“Green Room” is more evidence of Jeremy Saulnier as a very exciting young filmmaker

Green Room
Those of you who have seen Jeremy Saulnier’s previous movie Blue Ruin know just how talented a filmmaker he is. Now, with Green Room, he has doubled down on his mastery and upending of genre. This is a ridiculously entertaining thriller that doubles down on the blood, guts, and carnage, but never seems excessive. This is as close to art house as this sort of an affair can get. Saulnier is going to be an independent film rock star if he keeps this up, plain and simple. Green Room, opening this weekend, is a slightly more commercial flick than Blue Ruin, but both movies are singular experiences from a director to be reckoned with.

The film is a thriller that mostly takes place within the confined space of a punk rock club. A band, led by Pat (Anton Yelchin) and consisting of Sam (Alia Shawkat), among others, gets booked for a gig at a strange location after the previous one falls through. That doesn’t initially seem like a big deal, but when they arrive, what was said to be a place that was sort of on the Neo-Nazi side turns out to be a hardcore skinhead event. They do their punk rock show and are all set to quickly leave, but then they witness the aftermath of a murder. Confusion on all sides leads to them locking themselves in a green room with the body, one of the killers, and a witness (Imogen Poots), which ends up bringing out the owner of the club, a big bad dude named Darcy Banker (Patrick Stewart). Turns out, Darcy is involved in a drug ring as well, so he’ll need all of these people dead before the cops come. Suffice to say, there’s more murder before the night is out. Saulnier writes and directs, with the cast, besides Poots, Shawkat, Stewart, and Yelchin, including Macon Blair, Joe Cole, Eric Edelstein, Kai Lennox, Mark Webber, Callum Turner, and more. It’s a dark story, to be sure, but it’s just a blast to watch unfold.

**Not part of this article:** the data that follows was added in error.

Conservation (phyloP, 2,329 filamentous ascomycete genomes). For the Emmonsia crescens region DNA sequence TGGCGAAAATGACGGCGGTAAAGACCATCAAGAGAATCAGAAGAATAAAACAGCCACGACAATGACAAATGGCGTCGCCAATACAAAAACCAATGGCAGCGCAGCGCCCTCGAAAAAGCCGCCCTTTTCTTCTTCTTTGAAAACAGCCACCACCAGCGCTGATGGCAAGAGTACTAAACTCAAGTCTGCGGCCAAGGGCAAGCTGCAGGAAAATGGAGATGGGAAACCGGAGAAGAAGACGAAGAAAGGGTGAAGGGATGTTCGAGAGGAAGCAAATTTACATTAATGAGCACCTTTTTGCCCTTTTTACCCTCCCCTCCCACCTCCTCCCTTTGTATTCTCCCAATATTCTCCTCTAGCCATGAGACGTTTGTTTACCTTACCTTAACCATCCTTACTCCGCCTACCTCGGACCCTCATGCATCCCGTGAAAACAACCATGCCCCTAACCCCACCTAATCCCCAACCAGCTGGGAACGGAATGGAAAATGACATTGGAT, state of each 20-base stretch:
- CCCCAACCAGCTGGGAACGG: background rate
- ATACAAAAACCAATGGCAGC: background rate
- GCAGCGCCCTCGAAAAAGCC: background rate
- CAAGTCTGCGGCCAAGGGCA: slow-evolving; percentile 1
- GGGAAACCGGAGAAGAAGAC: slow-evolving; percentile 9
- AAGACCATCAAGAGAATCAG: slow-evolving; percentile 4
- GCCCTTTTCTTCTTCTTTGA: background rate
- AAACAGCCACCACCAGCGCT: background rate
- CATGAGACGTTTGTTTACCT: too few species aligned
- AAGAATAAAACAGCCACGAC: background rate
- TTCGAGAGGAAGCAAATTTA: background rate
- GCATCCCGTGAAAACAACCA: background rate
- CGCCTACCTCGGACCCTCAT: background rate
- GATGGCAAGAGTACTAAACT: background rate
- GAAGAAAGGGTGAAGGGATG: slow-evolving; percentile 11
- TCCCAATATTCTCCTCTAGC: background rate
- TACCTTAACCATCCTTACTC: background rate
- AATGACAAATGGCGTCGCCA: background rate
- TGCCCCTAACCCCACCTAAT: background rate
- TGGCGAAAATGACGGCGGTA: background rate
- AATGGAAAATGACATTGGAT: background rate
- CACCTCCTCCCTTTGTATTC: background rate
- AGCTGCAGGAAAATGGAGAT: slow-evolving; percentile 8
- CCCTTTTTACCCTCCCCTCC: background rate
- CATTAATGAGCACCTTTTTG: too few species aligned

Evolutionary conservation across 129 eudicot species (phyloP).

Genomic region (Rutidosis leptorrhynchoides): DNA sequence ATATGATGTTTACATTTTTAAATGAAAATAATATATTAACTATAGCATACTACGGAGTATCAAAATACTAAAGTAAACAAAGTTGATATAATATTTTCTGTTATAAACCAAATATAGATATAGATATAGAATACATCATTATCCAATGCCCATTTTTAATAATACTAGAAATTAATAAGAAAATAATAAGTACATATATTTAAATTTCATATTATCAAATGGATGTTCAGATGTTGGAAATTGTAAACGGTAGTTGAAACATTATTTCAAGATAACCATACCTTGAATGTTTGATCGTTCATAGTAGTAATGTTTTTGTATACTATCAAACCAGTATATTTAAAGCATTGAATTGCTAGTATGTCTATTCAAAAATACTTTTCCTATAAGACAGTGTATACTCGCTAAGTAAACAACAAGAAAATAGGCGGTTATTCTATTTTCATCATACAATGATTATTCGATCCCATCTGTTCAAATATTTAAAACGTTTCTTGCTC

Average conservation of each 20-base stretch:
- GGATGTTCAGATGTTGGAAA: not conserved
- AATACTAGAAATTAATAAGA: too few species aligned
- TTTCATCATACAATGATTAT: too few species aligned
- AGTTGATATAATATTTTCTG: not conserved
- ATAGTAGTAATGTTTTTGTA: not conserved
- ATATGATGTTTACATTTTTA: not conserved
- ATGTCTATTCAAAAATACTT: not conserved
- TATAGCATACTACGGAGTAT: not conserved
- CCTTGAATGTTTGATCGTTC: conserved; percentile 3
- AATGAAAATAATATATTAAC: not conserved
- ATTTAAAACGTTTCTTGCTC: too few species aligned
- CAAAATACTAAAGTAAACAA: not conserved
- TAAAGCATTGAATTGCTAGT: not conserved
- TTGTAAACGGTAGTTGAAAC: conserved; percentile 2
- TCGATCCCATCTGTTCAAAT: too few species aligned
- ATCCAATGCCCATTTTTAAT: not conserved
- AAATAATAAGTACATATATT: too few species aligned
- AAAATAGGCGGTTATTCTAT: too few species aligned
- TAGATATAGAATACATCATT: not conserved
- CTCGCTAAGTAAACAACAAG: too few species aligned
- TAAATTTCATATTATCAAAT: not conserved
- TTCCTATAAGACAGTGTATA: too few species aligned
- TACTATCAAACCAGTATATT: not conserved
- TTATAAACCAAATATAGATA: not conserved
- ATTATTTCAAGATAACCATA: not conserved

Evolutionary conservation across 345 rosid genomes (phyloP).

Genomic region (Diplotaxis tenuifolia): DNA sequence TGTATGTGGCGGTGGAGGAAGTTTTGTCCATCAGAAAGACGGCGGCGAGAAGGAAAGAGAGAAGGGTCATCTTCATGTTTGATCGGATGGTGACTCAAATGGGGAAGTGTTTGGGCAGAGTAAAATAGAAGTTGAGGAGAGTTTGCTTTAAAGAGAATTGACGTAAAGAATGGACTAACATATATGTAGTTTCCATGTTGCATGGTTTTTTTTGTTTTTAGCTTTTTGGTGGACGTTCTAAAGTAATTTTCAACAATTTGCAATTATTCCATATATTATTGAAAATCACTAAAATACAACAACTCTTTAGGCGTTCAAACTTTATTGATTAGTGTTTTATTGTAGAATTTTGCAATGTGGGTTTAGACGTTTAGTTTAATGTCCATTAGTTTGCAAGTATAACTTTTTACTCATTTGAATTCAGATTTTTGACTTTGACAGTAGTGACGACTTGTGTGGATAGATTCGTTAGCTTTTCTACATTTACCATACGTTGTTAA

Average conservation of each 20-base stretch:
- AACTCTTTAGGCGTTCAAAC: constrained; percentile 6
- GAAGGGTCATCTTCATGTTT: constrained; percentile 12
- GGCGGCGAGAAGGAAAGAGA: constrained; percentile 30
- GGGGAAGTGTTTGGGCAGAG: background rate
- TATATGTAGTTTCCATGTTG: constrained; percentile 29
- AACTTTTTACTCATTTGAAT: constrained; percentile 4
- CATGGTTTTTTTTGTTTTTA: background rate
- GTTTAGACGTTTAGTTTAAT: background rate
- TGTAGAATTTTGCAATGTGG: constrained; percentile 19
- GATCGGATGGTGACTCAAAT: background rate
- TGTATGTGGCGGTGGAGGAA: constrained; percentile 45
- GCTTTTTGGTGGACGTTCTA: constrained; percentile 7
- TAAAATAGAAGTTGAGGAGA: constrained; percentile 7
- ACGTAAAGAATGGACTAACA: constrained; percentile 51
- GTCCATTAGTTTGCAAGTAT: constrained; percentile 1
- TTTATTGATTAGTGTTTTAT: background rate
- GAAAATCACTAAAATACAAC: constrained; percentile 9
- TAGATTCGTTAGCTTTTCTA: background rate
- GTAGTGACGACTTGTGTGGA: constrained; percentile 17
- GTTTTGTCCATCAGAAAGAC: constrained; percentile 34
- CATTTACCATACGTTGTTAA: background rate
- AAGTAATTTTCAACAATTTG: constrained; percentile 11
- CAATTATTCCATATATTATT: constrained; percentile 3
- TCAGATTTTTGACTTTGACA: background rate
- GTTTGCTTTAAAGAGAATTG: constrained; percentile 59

There were so many ways that this could have turned into nasty business, but Saulnier is too good of a writer and director for that to happen. To be sure, Stewart gets to have a grand old time playing an intense villain, while Yelchin gets to finally be a hero of sorts, but Saulnier’s work is what the real star is. The way he arranges the violence, the shot compositions, and the musical cues, it’s all tremendous work. His directing is still a bit more advanced than his writing, but his script is still strong. The direction though, is as good as any that I’ve seen in 2016 so far. Blue Ruin teased how good this filmmaker could be, and this builds on that promise.

Awards wise, it’s probably the Independent Spirit Awards or bust for Green Room. In general, a campaign most likely will be built around Stewart in Best Supporting Actor and possibly Saulnier in Best Original Screenplay, though in certain spots he could be pushed for Best Director. Again, these slots won’t likely be at the Oscars or anything of the sort, but genre outings do have places where they can shine. Time will tell if this is completely ignored or not, but there’s a chance that we could see the film get recognized here and there. We’ll just have to wait and see what happens.

Overall, Green Room is a really entertaining thriller that is one of a number of quality movies opening this week. I’ll get to them all before the weekend, but this is about as good as any, so it’s something to definitely give a look to. Especially if you dug Blue Ruin or are a fan of Stewart, this is a chance to indulge in something really unusual but somehow still a lot of fun. Those with weak stomachs might struggle, but this is worth seeking out, I can assure you of that. Give this one a chance and I think you’ll find that you’ll be glad that you did…

Be sure to check out Green Room, in theaters starting this Friday!

About Joey Magidson

A graduate of Stony Brook University (where he studied Cinema and Cultural Studies), resides in Brooklyn, New York. He also contributes to several other film-related websites.

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